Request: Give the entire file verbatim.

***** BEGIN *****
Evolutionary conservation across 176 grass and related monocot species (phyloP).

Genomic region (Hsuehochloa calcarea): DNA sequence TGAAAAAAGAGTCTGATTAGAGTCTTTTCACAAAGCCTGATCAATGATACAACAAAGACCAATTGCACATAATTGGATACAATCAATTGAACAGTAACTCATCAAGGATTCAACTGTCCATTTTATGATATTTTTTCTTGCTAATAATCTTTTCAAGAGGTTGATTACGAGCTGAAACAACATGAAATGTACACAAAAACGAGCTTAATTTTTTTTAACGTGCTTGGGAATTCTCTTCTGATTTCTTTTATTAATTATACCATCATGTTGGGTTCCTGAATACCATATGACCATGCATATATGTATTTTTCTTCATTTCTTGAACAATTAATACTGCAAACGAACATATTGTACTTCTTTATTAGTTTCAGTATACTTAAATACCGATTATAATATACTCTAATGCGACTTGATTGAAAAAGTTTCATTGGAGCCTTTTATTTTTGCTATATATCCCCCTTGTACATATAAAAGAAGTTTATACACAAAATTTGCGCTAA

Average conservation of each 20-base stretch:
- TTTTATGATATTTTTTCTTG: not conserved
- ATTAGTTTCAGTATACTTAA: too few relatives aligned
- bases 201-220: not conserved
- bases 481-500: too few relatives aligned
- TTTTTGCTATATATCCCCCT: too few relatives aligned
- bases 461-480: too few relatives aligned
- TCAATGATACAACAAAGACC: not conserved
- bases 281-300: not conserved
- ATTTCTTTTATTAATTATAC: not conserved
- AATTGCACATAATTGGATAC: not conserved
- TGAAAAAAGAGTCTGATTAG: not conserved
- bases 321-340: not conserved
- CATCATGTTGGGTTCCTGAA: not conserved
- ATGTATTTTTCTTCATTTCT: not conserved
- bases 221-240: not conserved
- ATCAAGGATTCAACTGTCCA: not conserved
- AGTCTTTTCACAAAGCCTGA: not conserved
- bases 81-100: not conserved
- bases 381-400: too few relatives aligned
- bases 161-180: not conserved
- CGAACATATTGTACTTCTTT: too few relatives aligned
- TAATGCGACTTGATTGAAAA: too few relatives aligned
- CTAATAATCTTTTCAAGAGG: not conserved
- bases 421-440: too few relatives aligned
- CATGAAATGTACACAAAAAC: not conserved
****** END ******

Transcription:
Evolutionary conservation across 176 grass and related monocot species (phyloP).

Genomic region (Hsuehochloa calcarea): DNA sequence TGAAAAAAGAGTCTGATTAGAGTCTTTTCACAAAGCCTGATCAATGATACAACAAAGACCAATTGCACATAATTGGATACAATCAATTGAACAGTAACTCATCAAGGATTCAACTGTCCATTTTATGATATTTTTTCTTGCTAATAATCTTTTCAAGAGGTTGATTACGAGCTGAAACAACATGAAATGTACACAAAAACGAGCTTAATTTTTTTTAACGTGCTTGGGAATTCTCTTCTGATTTCTTTTATTAATTATACCATCATGTTGGGTTCCTGAATACCATATGACCATGCATATATGTATTTTTCTTCATTTCTTGAACAATTAATACTGCAAACGAACATATTGTACTTCTTTATTAGTTTCAGTATACTTAAATACCGATTATAATATACTCTAATGCGACTTGATTGAAAAAGTTTCATTGGAGCCTTTTATTTTTGCTATATATCCCCCTTGTACATATAAAAGAAGTTTATACACAAAATTTGCGCTAA

Average conservation of each 20-base stretch:
- TTTTATGATATTTTTTCTTG: not conserved
- ATTAGTTTCAGTATACTTAA: too few relatives aligned
- bases 201-220: not conserved
- bases 481-500: too few relatives aligned
- TTTTTGCTATATATCCCCCT: too few relatives aligned
- bases 461-480: too few relatives aligned
- TCAATGATACAACAAAGACC: not conserved
- bases 281-300: not conserved
- ATTTCTTTTATTAATTATAC: not conserved
- AATTGCACATAATTGGATAC: not conserved
- TGAAAAAAGAGTCTGATTAG: not conserved
- bases 321-340: not conserved
- CATCATGTTGGGTTCCTGAA: not conserved
- ATGTATTTTTCTTCATTTCT: not conserved
- bases 221-240: not conserved
- ATCAAGGATTCAACTGTCCA: not conserved
- AGTCTTTTCACAAAGCCTGA: not conserved
- bases 81-100: not conserved
- bases 381-400: too few relatives aligned
- bases 161-180: not conserved
- CGAACATATTGTACTTCTTT: too few relatives aligned
- TAATGCGACTTGATTGAAAA: too few relatives aligned
- CTAATAATCTTTTCAAGAGG: not conserved
- bases 421-440: too few relatives aligned
- CATGAAATGTACACAAAAAC: not conserved